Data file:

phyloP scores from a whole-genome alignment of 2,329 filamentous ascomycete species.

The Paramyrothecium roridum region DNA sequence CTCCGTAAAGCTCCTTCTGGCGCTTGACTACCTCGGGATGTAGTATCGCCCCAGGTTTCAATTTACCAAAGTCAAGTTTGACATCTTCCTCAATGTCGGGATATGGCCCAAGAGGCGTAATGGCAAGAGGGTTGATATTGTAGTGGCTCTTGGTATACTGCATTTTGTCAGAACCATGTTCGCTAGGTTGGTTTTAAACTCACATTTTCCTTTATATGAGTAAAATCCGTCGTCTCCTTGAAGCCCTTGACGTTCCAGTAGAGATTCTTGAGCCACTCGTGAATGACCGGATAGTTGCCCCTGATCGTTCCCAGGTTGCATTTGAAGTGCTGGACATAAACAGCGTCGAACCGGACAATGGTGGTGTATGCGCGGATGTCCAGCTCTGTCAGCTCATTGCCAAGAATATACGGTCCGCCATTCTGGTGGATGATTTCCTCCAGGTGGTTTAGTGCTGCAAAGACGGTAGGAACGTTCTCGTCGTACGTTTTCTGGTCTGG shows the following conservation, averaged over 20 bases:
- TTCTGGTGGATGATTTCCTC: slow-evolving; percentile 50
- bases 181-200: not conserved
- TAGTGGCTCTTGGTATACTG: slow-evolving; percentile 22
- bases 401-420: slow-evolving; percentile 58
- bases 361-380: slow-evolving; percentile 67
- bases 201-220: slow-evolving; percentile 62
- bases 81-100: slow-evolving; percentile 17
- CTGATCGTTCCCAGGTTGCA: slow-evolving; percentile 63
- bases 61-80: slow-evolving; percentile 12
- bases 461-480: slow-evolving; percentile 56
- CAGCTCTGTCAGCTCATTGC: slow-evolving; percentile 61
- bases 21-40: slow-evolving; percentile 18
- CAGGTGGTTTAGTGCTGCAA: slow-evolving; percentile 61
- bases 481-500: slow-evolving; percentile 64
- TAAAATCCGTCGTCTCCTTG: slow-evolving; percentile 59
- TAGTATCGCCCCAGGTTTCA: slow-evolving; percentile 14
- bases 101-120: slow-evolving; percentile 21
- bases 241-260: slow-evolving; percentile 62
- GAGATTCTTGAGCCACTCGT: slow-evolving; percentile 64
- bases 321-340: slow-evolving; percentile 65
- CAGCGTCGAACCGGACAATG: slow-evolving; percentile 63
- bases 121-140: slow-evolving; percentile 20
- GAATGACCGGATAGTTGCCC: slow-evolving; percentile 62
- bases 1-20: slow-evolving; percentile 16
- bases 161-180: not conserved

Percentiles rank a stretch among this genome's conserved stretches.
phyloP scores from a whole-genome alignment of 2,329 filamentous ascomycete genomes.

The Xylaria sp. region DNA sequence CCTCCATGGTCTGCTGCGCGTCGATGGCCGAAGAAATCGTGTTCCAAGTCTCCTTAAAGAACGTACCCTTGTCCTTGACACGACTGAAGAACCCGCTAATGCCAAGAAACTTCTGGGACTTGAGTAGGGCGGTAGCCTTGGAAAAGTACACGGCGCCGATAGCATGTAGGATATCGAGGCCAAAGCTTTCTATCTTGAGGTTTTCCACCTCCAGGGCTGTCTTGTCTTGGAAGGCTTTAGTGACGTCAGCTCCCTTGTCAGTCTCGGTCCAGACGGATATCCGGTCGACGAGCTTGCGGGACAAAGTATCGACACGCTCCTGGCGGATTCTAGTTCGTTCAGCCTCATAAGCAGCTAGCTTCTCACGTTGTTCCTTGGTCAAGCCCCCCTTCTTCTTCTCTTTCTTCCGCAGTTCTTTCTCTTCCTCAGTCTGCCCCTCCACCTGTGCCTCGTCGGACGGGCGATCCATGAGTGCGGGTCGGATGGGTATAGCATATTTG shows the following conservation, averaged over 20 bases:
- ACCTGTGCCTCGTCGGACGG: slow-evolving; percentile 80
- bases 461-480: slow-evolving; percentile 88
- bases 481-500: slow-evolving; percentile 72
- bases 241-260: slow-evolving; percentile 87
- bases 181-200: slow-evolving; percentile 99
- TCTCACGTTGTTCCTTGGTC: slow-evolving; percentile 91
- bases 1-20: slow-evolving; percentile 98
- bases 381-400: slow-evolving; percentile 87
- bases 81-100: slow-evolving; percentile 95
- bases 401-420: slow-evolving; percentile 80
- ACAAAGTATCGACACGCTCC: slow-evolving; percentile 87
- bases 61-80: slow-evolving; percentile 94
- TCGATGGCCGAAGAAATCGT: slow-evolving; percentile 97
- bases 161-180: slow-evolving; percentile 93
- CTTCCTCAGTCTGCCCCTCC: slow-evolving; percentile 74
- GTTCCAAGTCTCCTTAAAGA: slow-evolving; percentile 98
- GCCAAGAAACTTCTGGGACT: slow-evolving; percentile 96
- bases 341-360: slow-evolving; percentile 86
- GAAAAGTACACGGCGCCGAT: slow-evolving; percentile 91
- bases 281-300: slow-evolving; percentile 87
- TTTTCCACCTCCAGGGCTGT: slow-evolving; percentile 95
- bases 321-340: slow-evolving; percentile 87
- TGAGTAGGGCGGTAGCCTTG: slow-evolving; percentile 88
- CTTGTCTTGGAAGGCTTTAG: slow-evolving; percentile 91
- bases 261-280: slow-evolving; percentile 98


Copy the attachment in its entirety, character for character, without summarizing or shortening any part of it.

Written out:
phyloP scores from a whole-genome alignment of 2,329 filamentous ascomycete species.

The Paramyrothecium roridum region DNA sequence CTCCGTAAAGCTCCTTCTGGCGCTTGACTACCTCGGGATGTAGTATCGCCCCAGGTTTCAATTTACCAAAGTCAAGTTTGACATCTTCCTCAATGTCGGGATATGGCCCAAGAGGCGTAATGGCAAGAGGGTTGATATTGTAGTGGCTCTTGGTATACTGCATTTTGTCAGAACCATGTTCGCTAGGTTGGTTTTAAACTCACATTTTCCTTTATATGAGTAAAATCCGTCGTCTCCTTGAAGCCCTTGACGTTCCAGTAGAGATTCTTGAGCCACTCGTGAATGACCGGATAGTTGCCCCTGATCGTTCCCAGGTTGCATTTGAAGTGCTGGACATAAACAGCGTCGAACCGGACAATGGTGGTGTATGCGCGGATGTCCAGCTCTGTCAGCTCATTGCCAAGAATATACGGTCCGCCATTCTGGTGGATGATTTCCTCCAGGTGGTTTAGTGCTGCAAAGACGGTAGGAACGTTCTCGTCGTACGTTTTCTGGTCTGG shows the following conservation, averaged over 20 bases:
- TTCTGGTGGATGATTTCCTC: slow-evolving; percentile 50
- bases 181-200: not conserved
- TAGTGGCTCTTGGTATACTG: slow-evolving; percentile 22
- bases 401-420: slow-evolving; percentile 58
- bases 361-380: slow-evolving; percentile 67
- bases 201-220: slow-evolving; percentile 62
- bases 81-100: slow-evolving; percentile 17
- CTGATCGTTCCCAGGTTGCA: slow-evolving; percentile 63
- bases 61-80: slow-evolving; percentile 12
- bases 461-480: slow-evolving; percentile 56
- CAGCTCTGTCAGCTCATTGC: slow-evolving; percentile 61
- bases 21-40: slow-evolving; percentile 18
- CAGGTGGTTTAGTGCTGCAA: slow-evolving; percentile 61
- bases 481-500: slow-evolving; percentile 64
- TAAAATCCGTCGTCTCCTTG: slow-evolving; percentile 59
- TAGTATCGCCCCAGGTTTCA: slow-evolving; percentile 14
- bases 101-120: slow-evolving; percentile 21
- bases 241-260: slow-evolving; percentile 62
- GAGATTCTTGAGCCACTCGT: slow-evolving; percentile 64
- bases 321-340: slow-evolving; percentile 65
- CAGCGTCGAACCGGACAATG: slow-evolving; percentile 63
- bases 121-140: slow-evolving; percentile 20
- GAATGACCGGATAGTTGCCC: slow-evolving; percentile 62
- bases 1-20: slow-evolving; percentile 16
- bases 161-180: not conserved

Percentiles rank a stretch among this genome's conserved stretches.
phyloP scores from a whole-genome alignment of 2,329 filamentous ascomycete genomes.

The Xylaria sp. region DNA sequence CCTCCATGGTCTGCTGCGCGTCGATGGCCGAAGAAATCGTGTTCCAAGTCTCCTTAAAGAACGTACCCTTGTCCTTGACACGACTGAAGAACCCGCTAATGCCAAGAAACTTCTGGGACTTGAGTAGGGCGGTAGCCTTGGAAAAGTACACGGCGCCGATAGCATGTAGGATATCGAGGCCAAAGCTTTCTATCTTGAGGTTTTCCACCTCCAGGGCTGTCTTGTCTTGGAAGGCTTTAGTGACGTCAGCTCCCTTGTCAGTCTCGGTCCAGACGGATATCCGGTCGACGAGCTTGCGGGACAAAGTATCGACACGCTCCTGGCGGATTCTAGTTCGTTCAGCCTCATAAGCAGCTAGCTTCTCACGTTGTTCCTTGGTCAAGCCCCCCTTCTTCTTCTCTTTCTTCCGCAGTTCTTTCTCTTCCTCAGTCTGCCCCTCCACCTGTGCCTCGTCGGACGGGCGATCCATGAGTGCGGGTCGGATGGGTATAGCATATTTG shows the following conservation, averaged over 20 bases:
- ACCTGTGCCTCGTCGGACGG: slow-evolving; percentile 80
- bases 461-480: slow-evolving; percentile 88
- bases 481-500: slow-evolving; percentile 72
- bases 241-260: slow-evolving; percentile 87
- bases 181-200: slow-evolving; percentile 99
- TCTCACGTTGTTCCTTGGTC: slow-evolving; percentile 91
- bases 1-20: slow-evolving; percentile 98
- bases 381-400: slow-evolving; percentile 87
- bases 81-100: slow-evolving; percentile 95
- bases 401-420: slow-evolving; percentile 80
- ACAAAGTATCGACACGCTCC: slow-evolving; percentile 87
- bases 61-80: slow-evolving; percentile 94
- TCGATGGCCGAAGAAATCGT: slow-evolving; percentile 97
- bases 161-180: slow-evolving; percentile 93
- CTTCCTCAGTCTGCCCCTCC: slow-evolving; percentile 74
- GTTCCAAGTCTCCTTAAAGA: slow-evolving; percentile 98
- GCCAAGAAACTTCTGGGACT: slow-evolving; percentile 96
- bases 341-360: slow-evolving; percentile 86
- GAAAAGTACACGGCGCCGAT: slow-evolving; percentile 91
- bases 281-300: slow-evolving; percentile 87
- TTTTCCACCTCCAGGGCTGT: slow-evolving; percentile 95
- bases 321-340: slow-evolving; percentile 87
- TGAGTAGGGCGGTAGCCTTG: slow-evolving; percentile 88
- CTTGTCTTGGAAGGCTTTAG: slow-evolving; percentile 91
- bases 261-280: slow-evolving; percentile 98